what puzzles me here in this sentence is the (only implied) subject (in the "-im" ending). first off I did not pay attention to that and thought that "an gcailín" must be the subject (turning the whole sentence around, like it sometimes happens in italian) - but then there would be no need for eclipsis, right? only the "roimh an" demands the eclipsis, or am I mistaken?

    just "the girl" would have to be "an chailín", calling for lenition, right? puzzled

    I understand that the concept of eclipsis/lenition is a complex one and probably very hard to teach at any stage of the course, but still - somehow it makes me feel as if I had skipped five lessons somewhere and jumped from lesson 5 to lesson 10, judging from the difficulty of food/animals/plurals compared with these two chapters.

    thanks after all for the Irish course! I think it's great being able to learn such an "old" language here on DL! :)


    You are correct. The eclipse is because of roimh an. In Ulster Irish, it would be lenition. So both riomh an chailín and riomh an gcailín are accepted, thought you should stick with one.

    Also, it would not be an chailín, but an cailín. Cailín is a masculine noun, becuase of the ín diminutive ending (all diminutives are masculine) and it comes from Caile + ín (little maid)


    I, too, was/am completely baffled by this. When I first learned eclipses and lenition, I didn't understand any of it, but I got through it and kept moving ahead. Now I have come back to review and it makes more sense albeit, still very challenging. Some have suggested writing out the rules found in tips&notes to help retain the information. It sounds like a good idea to me.


    In tips & notes, the examples given when using eclipsis, some of the English translations were plural, but the Irish word wasn't. (seacht n-úll = seven apples.) Is this a mistake? Or does the plural not apply with eclipsis? Please help!


    That is another peculiarity of the Irish language, which you will stumble over in the "numbers" chapter:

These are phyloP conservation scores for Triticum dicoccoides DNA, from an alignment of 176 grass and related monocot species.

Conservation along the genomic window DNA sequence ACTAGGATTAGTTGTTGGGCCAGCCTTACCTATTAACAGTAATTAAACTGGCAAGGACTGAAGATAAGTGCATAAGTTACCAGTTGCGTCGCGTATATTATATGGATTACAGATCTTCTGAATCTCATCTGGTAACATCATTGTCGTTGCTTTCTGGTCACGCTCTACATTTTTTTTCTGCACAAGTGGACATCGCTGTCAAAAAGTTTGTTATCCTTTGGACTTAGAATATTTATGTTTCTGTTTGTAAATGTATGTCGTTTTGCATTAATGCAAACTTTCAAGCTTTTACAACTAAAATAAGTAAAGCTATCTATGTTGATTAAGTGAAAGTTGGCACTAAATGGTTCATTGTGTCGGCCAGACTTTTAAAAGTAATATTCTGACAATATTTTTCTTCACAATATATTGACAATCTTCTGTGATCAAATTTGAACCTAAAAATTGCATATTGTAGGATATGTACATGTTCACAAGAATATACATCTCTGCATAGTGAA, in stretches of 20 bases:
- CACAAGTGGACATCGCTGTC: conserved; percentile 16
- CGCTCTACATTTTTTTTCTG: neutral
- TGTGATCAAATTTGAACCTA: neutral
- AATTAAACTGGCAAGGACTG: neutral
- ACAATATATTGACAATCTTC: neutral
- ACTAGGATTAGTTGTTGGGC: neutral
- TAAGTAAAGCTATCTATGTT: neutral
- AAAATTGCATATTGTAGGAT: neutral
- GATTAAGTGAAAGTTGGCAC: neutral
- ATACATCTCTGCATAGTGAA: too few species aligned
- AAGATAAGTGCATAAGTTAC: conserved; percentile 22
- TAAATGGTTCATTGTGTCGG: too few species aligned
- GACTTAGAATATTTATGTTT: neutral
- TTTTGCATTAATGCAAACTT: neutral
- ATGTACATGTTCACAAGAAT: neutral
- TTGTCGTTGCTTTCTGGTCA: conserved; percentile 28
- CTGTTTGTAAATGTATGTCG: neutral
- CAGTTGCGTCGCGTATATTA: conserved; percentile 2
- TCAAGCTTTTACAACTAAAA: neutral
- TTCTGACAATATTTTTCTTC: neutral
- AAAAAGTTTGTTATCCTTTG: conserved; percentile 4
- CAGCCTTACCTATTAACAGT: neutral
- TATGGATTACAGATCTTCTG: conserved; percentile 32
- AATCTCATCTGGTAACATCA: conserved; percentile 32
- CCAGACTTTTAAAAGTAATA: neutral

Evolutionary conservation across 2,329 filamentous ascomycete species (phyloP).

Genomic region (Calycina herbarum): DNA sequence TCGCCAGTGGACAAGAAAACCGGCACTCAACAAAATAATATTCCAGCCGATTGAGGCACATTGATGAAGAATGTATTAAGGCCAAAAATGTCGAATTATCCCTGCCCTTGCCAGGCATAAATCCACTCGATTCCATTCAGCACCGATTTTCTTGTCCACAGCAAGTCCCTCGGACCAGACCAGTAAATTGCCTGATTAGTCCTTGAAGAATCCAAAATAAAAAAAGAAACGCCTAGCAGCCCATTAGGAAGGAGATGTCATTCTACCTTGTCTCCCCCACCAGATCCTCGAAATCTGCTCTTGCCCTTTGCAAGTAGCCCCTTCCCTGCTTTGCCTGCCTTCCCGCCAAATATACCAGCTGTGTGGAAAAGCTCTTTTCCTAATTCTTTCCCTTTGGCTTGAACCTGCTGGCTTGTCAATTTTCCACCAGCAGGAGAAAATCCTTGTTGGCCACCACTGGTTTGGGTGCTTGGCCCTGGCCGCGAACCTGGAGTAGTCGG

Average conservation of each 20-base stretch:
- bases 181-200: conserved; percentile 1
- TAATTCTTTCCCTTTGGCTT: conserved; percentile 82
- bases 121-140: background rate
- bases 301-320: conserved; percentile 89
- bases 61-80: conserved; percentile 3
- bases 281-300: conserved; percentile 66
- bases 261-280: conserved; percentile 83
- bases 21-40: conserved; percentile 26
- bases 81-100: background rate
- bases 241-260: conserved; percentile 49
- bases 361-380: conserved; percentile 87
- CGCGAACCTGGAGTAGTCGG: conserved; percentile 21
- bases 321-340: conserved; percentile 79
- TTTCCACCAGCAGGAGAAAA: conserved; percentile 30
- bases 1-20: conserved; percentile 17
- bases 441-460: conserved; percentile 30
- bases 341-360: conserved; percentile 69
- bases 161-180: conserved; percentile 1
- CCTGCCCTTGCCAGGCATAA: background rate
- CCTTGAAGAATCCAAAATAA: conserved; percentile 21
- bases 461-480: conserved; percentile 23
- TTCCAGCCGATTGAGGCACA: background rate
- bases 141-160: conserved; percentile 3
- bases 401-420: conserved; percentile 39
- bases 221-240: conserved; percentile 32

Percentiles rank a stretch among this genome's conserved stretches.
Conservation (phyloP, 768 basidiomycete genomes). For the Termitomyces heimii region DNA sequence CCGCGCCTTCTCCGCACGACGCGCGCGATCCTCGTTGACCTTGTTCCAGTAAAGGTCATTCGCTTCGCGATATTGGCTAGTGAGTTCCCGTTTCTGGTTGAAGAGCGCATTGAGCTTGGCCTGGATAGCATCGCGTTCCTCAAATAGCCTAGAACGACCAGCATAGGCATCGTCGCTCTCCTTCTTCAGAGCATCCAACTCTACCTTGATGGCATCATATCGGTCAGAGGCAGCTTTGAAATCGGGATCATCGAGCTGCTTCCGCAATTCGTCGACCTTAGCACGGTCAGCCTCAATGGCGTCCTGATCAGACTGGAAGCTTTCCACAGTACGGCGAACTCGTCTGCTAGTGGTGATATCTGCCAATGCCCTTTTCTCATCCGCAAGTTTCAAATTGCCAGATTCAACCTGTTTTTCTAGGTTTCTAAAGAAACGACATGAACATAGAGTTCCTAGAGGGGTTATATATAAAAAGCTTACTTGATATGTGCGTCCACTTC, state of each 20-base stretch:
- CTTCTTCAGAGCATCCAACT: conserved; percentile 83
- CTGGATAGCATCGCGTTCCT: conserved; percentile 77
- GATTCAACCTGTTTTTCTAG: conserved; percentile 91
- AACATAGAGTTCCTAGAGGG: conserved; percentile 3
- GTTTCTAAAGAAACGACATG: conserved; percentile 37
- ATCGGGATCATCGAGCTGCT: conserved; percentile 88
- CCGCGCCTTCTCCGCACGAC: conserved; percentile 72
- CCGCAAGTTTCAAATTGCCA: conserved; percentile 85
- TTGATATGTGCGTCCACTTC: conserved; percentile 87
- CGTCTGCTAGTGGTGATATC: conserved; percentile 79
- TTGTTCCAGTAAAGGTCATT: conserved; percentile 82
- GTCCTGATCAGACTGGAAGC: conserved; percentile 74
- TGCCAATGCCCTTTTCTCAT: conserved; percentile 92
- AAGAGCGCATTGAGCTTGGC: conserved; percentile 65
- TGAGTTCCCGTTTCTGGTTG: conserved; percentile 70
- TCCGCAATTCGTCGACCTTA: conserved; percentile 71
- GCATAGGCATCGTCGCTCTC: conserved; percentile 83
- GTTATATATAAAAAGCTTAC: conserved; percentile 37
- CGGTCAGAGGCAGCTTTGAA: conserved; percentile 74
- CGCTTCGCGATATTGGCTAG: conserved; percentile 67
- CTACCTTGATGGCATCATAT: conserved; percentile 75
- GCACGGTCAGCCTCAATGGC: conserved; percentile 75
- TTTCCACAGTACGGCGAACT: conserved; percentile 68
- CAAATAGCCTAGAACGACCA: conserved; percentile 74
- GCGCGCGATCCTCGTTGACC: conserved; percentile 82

In almost all situations, you use the singular version of the noun and not the plural version when counting with numbers. .... (for example, to count dogs you use the singular madra instead of the plural madraí).


    go raibh maith agat!


    So much for Ladies first...


    Also, a girl, to me, is a child. Traditionally parents would serve food to children before they themselves will eat. It feels like an awkward sentence, but it is grammatically right. I know how to say that I eat before this girl - IRL I just wouldn't do that.


    i must tell you all that whilst the footnotes ARE very important, YOUR comments are definitely an absolute necessity ! so I printed them all. Thanks a lot for your contributions.


    what is the G Before 'cailin'? short answer pleasee ;)


    Words like ag and roimh are prepositions. Eclipsis happens when you have a preposition followed by "an cailín" or "an madra" or whatever. (Not when you don't have an.)


    I understand the grammar of eclipsis but I don't understand the "why" of it? I know "it is the rule" but I haven't yet read why this is.


    The why is in the past: languages develop (and dialects grow apart to create new languages ;-)



    Thanks Ballygawley...just what I was looking for...